Flowers similar to our native dogwood but one month later.  Produces an edible strawberry-like fruit in late summer.
Pomegranates – (Punica granatum)
Generally hardy to about 10ºF.  Requires a microclimate here in middle Tennessee.  Likes full to half day sun and good drainage.  New to
us (5 years) – we have about 30 cultivars under trial here.
Thornless Honey Locust – (Gleditsia triacanthos f. inermis)
Fast growing, thornless, nitrogen-fixing tree that makes an open shade.  Pods are edible, similar to Carob to which it is related.  Gives a
high-quality wood, good livestock feed.  Full Sun is best.
Air Potato – (Dioscorea bulbifera)
An Asia yam related to our native Dioscorea.  Hardy perennial herbaceous twining vine producing edible underground tubers as well as
bearing 2 or 3 small edible aerial tubers in leaf axils in late summer/early fall which can be used like potatoes.  Beautiful fall color -- best on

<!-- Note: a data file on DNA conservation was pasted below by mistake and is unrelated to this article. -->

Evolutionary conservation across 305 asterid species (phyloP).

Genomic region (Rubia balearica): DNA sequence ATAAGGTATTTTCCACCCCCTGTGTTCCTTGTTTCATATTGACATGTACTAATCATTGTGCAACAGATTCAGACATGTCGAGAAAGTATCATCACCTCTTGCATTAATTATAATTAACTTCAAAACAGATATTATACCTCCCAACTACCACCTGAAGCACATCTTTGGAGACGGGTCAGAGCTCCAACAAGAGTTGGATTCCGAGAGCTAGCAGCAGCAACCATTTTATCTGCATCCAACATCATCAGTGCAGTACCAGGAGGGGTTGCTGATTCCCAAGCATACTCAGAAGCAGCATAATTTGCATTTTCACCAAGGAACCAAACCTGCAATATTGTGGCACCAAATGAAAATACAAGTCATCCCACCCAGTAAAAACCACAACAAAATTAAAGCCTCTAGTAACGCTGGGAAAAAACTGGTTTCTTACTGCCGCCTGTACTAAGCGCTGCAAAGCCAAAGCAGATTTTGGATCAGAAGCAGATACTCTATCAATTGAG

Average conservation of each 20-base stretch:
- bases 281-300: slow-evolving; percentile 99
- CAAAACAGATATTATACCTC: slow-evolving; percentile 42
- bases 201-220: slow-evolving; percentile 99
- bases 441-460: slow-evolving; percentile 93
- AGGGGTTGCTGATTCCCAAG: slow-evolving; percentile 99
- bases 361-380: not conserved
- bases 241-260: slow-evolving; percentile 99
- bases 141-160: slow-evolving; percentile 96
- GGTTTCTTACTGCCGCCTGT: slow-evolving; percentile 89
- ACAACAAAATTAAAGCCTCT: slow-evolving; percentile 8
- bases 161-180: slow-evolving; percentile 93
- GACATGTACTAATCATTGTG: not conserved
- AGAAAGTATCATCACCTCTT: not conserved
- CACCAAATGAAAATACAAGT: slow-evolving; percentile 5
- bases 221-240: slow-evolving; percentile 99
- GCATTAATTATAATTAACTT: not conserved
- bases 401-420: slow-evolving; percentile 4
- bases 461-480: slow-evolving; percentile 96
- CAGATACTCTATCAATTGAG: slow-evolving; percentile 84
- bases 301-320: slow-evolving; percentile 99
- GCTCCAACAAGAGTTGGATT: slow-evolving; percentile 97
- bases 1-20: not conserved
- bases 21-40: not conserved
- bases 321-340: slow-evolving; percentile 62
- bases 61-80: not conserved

a trellis.
Arugula – the wild form – (Diplotaxis muralis)      
Smaller leaves and slower to bolt than garden arugula with delicate yellow flowers.  Piquant, peppery flavor.  Perennial and self-seeding in
middle Tennessee.  Likes full sun to part shade.
Prickly Pear Cactus – (Opuntia englemannii)
Noted for the size and quality of its fruit (tunas), it is hardy outdoors here in middle Tennessee.  Young pads are the Mexican vegetable
nopales.  Both pads and fruit are used in preventing and treating diabetes
Edible Ginger – (Zingiber officinale)
Tropical -- 15ºF minimum temperature.  To 6’ tall, 10” long narrow leaves on a pseudostem.  Prefers sunny, well drained, nutritious soil.  
Minimum soil temperature to plant out -- 55 ºF.  To overwinter ginger it must remain planted in soil/media and soil temps should not fall
below 55 ºF.  A heated greenhouse or bringing inside the home after the plant goes dormant for the season would work.  Once air
temperatures go below 50 ºF – the plant should be brought inside (home or greenhouse).  The variety we carry is high yielding and has
superior flavor to store bought ginger varieties.
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Food for the Body, Mind, Spirit and the landscape
Available Saturdays at the Franklin Farmers Mkt. or at the farm by appointment